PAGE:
Tornadoes - Pickles and School Visits

Meteorologist Josh Fitzpatrick had a long day of traveling locally visiting a couple schools.

One of my favorite things to do besides predicting the weather for our huge three state area is actually getting out, traveling and visiting the folks in our region!  The best way to do that for me is with school visits.  I try to get to as many as I can this time of year.

On Monday, March 29th I visited Mrs. Herbert's fourth grade class at Meadows Elementary School in Huntington.  Below is a group photo of us.

What a great group of students!  I want to thank Marshall student teacher Courtney Porter for inviting me.  We talked all about earthquakes, tsunami's, hurricanes, snowstorms, flooding, thunderstorms and tornadoes.

I explained to them how we're entering the severe weather season.  Where a bright sunshiny day can quickly turn stormy.  Here's a list of tornado facts.

A tornado is a dark funnel-shaped cloud made up of violently rotating winds that can reach speeds of up to 300 m.p.h. The diameter of a tornado can vary between a few feet and a mile, and its track can extend from less than a mile to several hundred miles. Tornadoes generally travel in a northeast direction (depending on the prevailing winds) at speeds ranging from 20-60 m.p.h.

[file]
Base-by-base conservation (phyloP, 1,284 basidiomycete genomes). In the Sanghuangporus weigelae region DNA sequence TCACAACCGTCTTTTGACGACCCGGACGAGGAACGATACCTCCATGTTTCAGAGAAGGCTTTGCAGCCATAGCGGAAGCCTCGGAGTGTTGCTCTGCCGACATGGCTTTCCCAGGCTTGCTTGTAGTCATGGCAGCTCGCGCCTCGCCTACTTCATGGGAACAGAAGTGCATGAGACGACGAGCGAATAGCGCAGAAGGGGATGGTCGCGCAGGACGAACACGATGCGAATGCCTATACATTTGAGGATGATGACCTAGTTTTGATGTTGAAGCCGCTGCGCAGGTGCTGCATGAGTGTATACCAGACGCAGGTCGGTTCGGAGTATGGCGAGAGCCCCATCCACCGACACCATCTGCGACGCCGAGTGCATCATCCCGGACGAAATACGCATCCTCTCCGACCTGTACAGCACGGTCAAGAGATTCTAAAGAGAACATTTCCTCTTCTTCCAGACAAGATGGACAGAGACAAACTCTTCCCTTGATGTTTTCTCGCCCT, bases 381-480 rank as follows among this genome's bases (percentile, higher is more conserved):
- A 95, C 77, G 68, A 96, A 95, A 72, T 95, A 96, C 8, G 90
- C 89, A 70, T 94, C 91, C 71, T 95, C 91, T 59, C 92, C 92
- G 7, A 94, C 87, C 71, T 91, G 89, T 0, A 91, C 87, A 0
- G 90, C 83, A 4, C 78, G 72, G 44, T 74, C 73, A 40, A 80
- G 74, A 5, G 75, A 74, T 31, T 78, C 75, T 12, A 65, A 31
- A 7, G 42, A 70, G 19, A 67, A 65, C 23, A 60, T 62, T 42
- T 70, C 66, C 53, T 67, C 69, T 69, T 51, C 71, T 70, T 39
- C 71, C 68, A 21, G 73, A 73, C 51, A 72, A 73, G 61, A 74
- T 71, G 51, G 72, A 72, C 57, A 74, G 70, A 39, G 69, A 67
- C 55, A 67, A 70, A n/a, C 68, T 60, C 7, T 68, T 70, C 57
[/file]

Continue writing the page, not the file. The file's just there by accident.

What Causes a Tornado?

Tornadoes are most often spawned by giant thunderstorms known as "supercells." These powerful, highly organized storms form when warm, moist air along the ground rushes upward, meeting cooler, drier air. As the rising warm air cools, the moisture it carries condenses, forming a massive thundercloud, sometimes growing to as much as 50,000 ft. in height. Variable winds at different levels of the atmosphere feed the updraft and cause the formation of the tornado's characteristic funnel shape.

Where Do Tornadoes Occur?
The conditions that lead to the formation of tornadoes are most often met in the central and southern U.S., where warm, humid air from the Gulf of Mexico collides with cool, dry air from the Rockies and Canada. This area, dubbed "tornado alley," extends roughly from the Rocky Mountains to the Appalachians, and from Iowa and Nebraska to the Gulf of Mexico. Tornadoes can also occur elsewhere, though, including all U.S. states, Europe, Asia, and Australia.
After my visit to Meadows, I made the two hour drive up to Spencer, WV where I read "Pickles to Pittsburgh" to Mrs. Atkins first grade class at Spencer Elementary School in Roane County.  Below is a photo.
After I read the story to them, they had a list of about 20 weather questions for me.  I must say, kids these days are smarter and are doing more hands on learning than what I did at that age.  Keep up the great work and have a fun spring break!
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